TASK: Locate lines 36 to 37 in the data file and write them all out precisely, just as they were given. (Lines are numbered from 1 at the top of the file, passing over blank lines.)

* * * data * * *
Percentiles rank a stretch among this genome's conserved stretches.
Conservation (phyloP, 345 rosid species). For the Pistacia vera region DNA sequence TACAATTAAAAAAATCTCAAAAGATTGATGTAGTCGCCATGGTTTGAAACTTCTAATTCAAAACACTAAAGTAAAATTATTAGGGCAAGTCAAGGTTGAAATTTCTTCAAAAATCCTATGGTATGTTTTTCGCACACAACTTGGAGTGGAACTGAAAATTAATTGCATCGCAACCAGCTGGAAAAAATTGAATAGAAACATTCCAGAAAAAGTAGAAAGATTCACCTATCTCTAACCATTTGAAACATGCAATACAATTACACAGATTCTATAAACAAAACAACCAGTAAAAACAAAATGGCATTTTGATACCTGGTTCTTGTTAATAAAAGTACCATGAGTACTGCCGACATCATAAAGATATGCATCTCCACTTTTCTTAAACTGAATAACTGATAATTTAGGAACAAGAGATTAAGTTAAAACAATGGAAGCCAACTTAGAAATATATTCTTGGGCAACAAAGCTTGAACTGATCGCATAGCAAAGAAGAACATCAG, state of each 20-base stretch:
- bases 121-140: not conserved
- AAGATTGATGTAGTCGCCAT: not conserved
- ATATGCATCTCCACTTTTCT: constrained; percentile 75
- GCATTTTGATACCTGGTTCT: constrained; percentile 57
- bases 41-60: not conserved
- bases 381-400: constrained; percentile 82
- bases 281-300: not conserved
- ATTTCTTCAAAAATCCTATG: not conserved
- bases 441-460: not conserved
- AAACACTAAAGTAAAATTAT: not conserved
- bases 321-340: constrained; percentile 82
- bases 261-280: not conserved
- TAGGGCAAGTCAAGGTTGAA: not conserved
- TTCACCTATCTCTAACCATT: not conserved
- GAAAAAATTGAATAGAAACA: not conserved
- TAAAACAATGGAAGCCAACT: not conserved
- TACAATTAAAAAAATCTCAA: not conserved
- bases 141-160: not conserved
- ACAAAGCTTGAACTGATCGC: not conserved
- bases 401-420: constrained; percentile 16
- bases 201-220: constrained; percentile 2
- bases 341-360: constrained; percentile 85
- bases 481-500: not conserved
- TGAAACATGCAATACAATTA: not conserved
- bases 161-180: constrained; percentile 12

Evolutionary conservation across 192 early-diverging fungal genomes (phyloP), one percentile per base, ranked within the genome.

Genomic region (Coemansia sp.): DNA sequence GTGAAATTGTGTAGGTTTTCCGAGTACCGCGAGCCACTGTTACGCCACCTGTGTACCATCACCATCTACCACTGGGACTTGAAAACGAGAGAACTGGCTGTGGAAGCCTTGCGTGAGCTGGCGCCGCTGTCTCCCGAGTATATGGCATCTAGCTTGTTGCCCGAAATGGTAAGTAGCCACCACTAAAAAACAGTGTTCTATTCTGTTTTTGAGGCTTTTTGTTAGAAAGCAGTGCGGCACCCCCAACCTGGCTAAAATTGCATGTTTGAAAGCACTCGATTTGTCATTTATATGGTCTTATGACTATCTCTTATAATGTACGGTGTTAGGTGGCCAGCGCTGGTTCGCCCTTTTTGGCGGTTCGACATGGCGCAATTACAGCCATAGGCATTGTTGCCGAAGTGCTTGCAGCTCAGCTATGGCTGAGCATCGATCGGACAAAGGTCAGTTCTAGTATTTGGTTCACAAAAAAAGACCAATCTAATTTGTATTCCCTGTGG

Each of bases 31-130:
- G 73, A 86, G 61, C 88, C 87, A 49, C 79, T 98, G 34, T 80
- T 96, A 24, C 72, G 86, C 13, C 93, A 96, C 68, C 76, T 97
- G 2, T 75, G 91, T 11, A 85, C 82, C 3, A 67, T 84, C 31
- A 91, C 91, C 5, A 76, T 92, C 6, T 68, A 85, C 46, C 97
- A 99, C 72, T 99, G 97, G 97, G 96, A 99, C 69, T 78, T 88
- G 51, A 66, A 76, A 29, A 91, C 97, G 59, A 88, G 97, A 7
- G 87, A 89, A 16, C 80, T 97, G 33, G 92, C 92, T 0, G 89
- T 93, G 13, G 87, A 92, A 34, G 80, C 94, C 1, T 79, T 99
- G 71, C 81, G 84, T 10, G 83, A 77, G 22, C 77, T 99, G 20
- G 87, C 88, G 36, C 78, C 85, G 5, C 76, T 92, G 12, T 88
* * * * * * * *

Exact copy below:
- G 51, A 66, A 76, A 29, A 91, C 97, G 59, A 88, G 97, A 7
- G 87, A 89, A 16, C 80, T 97, G 33, G 92, C 92, T 0, G 89